Definitely nice to see that this bill isn’t just getting rushed through, and there are some folks who are heavily questioning the more ridiculous parts of the bill.

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Comments on “House Of Lords Has Serious Concerns About Digital Economy Bill”

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Enrico Suarve says:

Is it just me?

Or is anyone else getting their realities merged and picturing Lord Lucas in a Jedi robe?

“Ah Darth Mandelson… You can strike me down but I will become more powerful that you can possibly imagine”

Obviously it helps that Mr Mandelson is already way on the dark side, but I can’t help wondering who will turn out to be the emperor in act4…

eclecticdave (profile) says:

Re: Aristocratic Lords protect liberty

> It’s really quite amusing, while also being horrible,
> that the personal freedoms and liberties of Britons have > been best protected for years now by the unelected body
> of aristocrats in the house of Lords.

Yes it is ironic – although the House of Lords is no longer exclusively populated by true aristocrats – they reformed that some years back.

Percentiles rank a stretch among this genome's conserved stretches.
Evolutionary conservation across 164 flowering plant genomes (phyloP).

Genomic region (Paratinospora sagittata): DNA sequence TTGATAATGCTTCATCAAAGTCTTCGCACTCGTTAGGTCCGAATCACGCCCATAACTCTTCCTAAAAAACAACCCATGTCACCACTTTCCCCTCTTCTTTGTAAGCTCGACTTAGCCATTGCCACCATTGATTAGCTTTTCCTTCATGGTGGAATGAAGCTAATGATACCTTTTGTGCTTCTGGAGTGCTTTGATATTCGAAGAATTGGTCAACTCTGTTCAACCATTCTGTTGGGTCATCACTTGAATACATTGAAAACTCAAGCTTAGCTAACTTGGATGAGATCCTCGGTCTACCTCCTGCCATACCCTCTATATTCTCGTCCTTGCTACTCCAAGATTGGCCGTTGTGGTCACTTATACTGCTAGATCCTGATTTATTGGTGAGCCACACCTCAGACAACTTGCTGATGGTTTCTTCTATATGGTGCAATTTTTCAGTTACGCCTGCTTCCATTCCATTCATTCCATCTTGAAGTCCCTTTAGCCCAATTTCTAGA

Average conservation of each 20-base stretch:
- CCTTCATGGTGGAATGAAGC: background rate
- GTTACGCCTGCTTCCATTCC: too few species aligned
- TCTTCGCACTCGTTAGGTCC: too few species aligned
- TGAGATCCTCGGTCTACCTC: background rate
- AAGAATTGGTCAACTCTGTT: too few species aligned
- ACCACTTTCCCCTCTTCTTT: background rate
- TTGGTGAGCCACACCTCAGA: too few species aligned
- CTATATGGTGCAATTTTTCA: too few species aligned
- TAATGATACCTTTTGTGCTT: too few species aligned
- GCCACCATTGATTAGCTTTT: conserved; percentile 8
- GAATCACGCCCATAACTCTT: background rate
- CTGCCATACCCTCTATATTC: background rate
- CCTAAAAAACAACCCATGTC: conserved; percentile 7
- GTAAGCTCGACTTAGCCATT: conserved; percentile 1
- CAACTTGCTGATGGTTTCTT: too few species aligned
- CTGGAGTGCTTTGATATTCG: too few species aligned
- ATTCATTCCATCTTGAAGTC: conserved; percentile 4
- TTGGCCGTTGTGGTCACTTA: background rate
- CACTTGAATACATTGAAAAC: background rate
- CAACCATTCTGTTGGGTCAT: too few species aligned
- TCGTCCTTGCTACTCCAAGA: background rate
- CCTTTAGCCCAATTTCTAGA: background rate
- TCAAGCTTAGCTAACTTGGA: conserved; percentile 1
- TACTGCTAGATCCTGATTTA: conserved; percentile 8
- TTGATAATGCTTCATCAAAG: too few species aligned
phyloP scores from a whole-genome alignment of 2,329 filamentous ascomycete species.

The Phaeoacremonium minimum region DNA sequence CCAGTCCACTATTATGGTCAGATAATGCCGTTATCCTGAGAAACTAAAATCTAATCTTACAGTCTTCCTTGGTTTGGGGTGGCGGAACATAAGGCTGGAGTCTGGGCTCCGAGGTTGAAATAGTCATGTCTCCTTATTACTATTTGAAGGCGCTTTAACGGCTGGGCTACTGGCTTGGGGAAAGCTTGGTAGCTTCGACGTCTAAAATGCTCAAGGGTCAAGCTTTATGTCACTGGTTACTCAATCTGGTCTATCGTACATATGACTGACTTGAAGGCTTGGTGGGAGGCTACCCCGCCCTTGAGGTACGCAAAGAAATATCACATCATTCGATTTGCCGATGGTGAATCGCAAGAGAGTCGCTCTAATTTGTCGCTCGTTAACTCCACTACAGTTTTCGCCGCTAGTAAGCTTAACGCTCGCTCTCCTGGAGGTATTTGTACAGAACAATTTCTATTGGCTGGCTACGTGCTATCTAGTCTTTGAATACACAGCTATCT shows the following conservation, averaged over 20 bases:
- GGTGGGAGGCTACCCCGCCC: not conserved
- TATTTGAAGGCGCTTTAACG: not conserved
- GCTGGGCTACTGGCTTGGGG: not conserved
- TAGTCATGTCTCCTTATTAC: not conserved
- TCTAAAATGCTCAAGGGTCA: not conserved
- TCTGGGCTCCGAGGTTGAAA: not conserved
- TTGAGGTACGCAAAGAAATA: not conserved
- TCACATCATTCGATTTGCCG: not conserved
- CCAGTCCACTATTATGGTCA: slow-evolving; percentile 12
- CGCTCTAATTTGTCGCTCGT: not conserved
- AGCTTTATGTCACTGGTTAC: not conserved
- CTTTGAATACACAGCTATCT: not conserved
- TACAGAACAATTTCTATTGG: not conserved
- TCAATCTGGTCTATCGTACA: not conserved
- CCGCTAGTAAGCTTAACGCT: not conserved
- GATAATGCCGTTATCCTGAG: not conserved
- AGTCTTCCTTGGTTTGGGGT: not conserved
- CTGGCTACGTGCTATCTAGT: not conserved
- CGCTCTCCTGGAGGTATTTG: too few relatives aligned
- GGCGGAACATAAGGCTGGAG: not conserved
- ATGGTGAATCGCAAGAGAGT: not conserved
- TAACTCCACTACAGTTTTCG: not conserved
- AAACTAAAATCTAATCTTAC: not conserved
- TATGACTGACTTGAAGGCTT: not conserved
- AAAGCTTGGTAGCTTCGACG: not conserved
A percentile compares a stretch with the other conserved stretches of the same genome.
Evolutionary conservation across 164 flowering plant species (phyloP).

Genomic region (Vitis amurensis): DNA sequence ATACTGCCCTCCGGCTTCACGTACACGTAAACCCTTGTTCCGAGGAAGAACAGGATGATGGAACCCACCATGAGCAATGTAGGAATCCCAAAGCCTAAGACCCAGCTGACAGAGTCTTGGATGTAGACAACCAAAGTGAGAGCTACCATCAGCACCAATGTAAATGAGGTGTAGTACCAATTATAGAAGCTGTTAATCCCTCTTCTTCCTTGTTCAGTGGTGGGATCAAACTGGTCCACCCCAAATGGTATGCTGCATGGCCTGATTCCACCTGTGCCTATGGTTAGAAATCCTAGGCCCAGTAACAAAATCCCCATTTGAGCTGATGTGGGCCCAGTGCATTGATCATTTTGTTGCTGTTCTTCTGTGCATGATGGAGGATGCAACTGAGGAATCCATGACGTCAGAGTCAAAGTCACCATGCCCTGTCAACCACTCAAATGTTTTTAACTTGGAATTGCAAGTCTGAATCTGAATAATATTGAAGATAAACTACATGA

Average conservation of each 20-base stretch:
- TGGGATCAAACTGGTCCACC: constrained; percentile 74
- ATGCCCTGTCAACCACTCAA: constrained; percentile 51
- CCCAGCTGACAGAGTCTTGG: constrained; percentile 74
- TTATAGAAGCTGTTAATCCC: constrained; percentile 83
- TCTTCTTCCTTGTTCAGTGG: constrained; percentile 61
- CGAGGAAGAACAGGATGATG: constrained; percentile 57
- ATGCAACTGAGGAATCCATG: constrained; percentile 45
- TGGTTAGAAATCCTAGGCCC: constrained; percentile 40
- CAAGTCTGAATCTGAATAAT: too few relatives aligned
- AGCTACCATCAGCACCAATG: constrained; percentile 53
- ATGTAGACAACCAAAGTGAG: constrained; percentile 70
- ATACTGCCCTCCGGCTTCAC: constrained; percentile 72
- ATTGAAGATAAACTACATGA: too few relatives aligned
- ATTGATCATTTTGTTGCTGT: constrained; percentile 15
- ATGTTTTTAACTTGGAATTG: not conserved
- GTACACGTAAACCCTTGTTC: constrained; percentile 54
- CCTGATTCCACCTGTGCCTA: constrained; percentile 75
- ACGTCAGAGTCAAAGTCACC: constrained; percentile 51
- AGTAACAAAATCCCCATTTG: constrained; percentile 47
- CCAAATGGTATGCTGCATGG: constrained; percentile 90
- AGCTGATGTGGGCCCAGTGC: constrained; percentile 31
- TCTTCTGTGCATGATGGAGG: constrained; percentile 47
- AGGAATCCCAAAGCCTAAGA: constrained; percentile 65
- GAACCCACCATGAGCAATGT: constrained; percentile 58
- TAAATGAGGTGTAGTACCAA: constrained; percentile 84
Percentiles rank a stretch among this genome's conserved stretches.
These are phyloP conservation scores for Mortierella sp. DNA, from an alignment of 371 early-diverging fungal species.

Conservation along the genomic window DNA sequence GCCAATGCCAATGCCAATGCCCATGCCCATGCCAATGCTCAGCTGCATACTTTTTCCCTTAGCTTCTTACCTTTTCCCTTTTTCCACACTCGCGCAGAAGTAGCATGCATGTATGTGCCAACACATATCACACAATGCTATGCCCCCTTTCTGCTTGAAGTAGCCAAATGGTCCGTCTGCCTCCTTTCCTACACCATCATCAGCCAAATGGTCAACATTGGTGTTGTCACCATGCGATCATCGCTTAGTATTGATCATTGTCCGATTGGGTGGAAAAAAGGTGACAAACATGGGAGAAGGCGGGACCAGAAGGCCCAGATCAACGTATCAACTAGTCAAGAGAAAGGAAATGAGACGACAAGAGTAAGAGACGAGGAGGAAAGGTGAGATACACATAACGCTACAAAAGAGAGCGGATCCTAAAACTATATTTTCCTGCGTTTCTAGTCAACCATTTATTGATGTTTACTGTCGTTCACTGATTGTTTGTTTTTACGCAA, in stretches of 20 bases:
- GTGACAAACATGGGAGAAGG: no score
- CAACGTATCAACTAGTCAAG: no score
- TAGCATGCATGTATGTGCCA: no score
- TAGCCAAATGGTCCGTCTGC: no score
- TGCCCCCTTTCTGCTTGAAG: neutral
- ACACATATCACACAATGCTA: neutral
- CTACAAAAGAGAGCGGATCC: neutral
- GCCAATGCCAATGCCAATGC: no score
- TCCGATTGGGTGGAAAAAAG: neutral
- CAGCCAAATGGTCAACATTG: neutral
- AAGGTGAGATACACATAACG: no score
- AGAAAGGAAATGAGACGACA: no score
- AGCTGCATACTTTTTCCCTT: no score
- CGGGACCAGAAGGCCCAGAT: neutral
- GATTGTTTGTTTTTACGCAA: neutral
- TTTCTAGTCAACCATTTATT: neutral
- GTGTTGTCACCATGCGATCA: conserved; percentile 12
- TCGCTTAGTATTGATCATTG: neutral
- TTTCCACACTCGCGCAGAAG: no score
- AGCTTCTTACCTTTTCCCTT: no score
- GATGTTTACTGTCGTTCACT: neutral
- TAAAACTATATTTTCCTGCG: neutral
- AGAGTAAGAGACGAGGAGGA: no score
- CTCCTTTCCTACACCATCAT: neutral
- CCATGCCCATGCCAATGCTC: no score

They also tried to complete the job a couple of years ago IIRC, trying to turn Lords in a 100% elected body – the danger here is unless you’re careful you end up with the same party controlling both houses and being able to push through bad stuff like this without any resistance. (Sound familiar?)

Although an elected upper house is theoretically better, in practice the Lords have been very good at keeping the government in check on a number of important issues in the past.

Call me Al says:

Re: Aristocratic Lords protect liberty

I’ve long fel that the House of Lords were the guardians of freedom and libery in the UK. They have the opportunity to do the right thing because they aren’t so much at the mercy of the baying mob of popular opinion. The fact that they threw the 42 detention laws back at the government made me cheer for them and Lord Lucas’ indepth analysis of the Digital Economy bill is very heartening. The Commons barely gave it a glance.

Quite frankly I have far more respect for the Lords then I do for the Commons who I generally feel are a collection of snivelling cowards ready to jump into bed with the first large wallet to cross their paths.

ethorad (profile) says:

Re: Re: Aristocratic Lords protect liberty